A1 Journal article (refereed)
Maintenance of high quality of life as an indicator of resilience during COVID-19 social distancing among community-dwelling older adults in Finland (2022)


Koivunen, K., Portegijs, E., Sillanpää, E., Eronen, J., Kokko, K., & Rantanen, T. (2022). Maintenance of high quality of life as an indicator of resilience during COVID-19 social distancing among community-dwelling older adults in Finland. Quality of Life Research, 31(3), 713-722. https://doi.org/10.1007/s11136-021-03002-0


JYU authors or editors


Publication details

All authors or editorsKoivunen, Kaisa; Portegijs, Erja; Sillanpää, Elina; Eronen, Johanna; Kokko, Katja; Rantanen, Taina

Journal or seriesQuality of Life Research

ISSN0962-9343

eISSN1573-2649

Publication year2022

Publication date27/09/2021

Volume31

Issue number3

Pages range713-722

PublisherSpringer

Publication countryNetherlands

Publication languageEnglish

DOIhttps://doi.org/10.1007/s11136-021-03002-0

Publication open accessOpenly available

Publication channel open accessPartially open access channel

Publication is parallel published (JYX)https://jyx.jyu.fi/handle/123456789/77973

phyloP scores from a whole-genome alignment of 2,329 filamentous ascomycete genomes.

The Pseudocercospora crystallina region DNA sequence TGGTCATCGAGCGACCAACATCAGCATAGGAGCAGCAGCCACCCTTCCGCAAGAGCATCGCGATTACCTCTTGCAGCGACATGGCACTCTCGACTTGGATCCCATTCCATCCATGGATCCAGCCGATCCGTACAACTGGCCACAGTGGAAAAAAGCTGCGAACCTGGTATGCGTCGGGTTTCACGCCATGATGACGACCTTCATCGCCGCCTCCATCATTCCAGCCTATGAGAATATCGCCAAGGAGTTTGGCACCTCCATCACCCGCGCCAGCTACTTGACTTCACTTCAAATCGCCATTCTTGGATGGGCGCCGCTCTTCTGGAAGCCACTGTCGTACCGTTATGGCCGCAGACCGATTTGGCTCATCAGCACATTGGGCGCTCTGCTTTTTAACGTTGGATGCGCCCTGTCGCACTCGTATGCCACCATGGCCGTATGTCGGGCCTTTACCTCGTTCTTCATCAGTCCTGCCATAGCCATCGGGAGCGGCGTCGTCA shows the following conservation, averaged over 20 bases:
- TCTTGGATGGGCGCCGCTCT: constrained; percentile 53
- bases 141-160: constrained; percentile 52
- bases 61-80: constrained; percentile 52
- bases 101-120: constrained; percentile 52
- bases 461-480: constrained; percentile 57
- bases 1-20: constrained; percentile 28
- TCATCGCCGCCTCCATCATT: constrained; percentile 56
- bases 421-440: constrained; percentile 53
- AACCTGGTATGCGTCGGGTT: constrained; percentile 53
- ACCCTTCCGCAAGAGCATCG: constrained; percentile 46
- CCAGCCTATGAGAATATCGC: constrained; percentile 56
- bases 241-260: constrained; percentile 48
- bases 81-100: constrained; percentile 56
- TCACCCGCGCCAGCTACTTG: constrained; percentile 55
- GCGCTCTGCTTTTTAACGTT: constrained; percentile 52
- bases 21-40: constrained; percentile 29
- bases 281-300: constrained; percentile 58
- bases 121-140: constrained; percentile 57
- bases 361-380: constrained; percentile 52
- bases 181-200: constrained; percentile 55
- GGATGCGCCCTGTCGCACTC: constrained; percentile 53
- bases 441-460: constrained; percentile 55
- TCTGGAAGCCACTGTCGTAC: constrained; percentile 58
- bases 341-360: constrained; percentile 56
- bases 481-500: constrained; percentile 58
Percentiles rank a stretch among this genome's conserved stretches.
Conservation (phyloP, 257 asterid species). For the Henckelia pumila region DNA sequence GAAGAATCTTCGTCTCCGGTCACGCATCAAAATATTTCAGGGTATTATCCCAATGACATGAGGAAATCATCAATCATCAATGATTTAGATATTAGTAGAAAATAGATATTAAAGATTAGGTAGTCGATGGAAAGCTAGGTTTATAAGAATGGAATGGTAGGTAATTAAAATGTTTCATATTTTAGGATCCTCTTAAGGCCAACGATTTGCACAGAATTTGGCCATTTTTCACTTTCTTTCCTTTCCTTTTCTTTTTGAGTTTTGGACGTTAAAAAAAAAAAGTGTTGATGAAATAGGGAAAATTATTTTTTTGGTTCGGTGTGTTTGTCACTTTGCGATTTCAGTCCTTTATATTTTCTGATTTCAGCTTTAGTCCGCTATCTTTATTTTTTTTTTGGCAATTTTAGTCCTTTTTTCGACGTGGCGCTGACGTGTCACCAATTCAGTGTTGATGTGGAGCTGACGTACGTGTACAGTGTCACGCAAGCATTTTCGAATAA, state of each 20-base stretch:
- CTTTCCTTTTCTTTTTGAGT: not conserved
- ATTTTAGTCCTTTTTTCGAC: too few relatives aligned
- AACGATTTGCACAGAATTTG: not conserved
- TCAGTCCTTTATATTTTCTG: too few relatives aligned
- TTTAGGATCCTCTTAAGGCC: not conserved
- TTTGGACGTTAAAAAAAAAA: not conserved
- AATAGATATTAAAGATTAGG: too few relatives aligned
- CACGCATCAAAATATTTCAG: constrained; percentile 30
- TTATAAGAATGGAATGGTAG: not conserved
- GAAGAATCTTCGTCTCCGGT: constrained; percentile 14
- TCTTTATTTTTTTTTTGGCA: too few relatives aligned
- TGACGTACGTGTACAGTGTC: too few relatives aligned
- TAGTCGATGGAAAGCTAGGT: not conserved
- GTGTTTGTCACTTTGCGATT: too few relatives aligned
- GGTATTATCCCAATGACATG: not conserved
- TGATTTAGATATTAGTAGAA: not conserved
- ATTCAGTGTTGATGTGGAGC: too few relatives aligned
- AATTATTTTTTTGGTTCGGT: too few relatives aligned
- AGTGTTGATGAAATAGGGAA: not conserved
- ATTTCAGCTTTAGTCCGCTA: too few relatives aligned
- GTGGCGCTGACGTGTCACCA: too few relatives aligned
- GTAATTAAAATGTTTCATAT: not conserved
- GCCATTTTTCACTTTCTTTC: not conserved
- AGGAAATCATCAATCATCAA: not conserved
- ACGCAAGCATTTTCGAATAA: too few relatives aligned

Abstract

Purpose
Social distancing during the COVID-19 pandemic reduced possibilities for activities of choice potentially threatening quality of life (QoL). We defined QoL resilience as maintaining high quality of life and studied whether walking speed, absence of loneliness, living arrangement, and stress-coping ability predict QoL resilience among older people.

Methods
Community-dwelling 75-, 80-, and 85-year-old persons (n = 685) were interviewed and examined in 2017–2018 and were followed up during COVID-19 social distancing in 2020. We assessed QoL using the OPQOL-brief scale and set a cut-off for ‘constant high’ based on staying in the highest baseline quartile over the follow-up and categorized all others as having ‘low/moderate’. Perceived restrictiveness of the social distancing recommendations was examined with one item and was categorized as ‘yes’ or ‘no’ restrictiveness.

Results
Better stress-coping ability (OR 1.21, 95% CI 1.14–1.28) and not being lonely (OR 2.67, 95% CI 1.48–4.63) increased the odds for constant high QoL from before to amid social distancing, and the odds did not differ according to the perceived restrictiveness of the social distancing recommendations. Higher walking speed predicted constant high QoL only among those perceiving restrictiveness (OR 1.16, 95% CI 1.07–1.27). Living arrangement did not predict constant high QoL.

Conclusion
During social distancing, psychosocial resources helped to maintain good QoL regardless how restrictive the social distancing recommendations were perceived to be. Better physical capacity was important for constant high QoL only among those perceiving restrictiveness presumably because it enabled replacing blocked activities with open outdoor physical activities.


Keywordsolder peoplequality of lifephysical functioningpsychosocial factorsunusual conditionspandemicsCOVID-19adaptation (change)

Free keywordsphysical function; psychosocial resources; adversity; adaptation


Contributing organizations


Related projects


Ministry reportingYes

Reporting Year2022

JUFO rating2


Last updated on 2024-03-04 at 17:36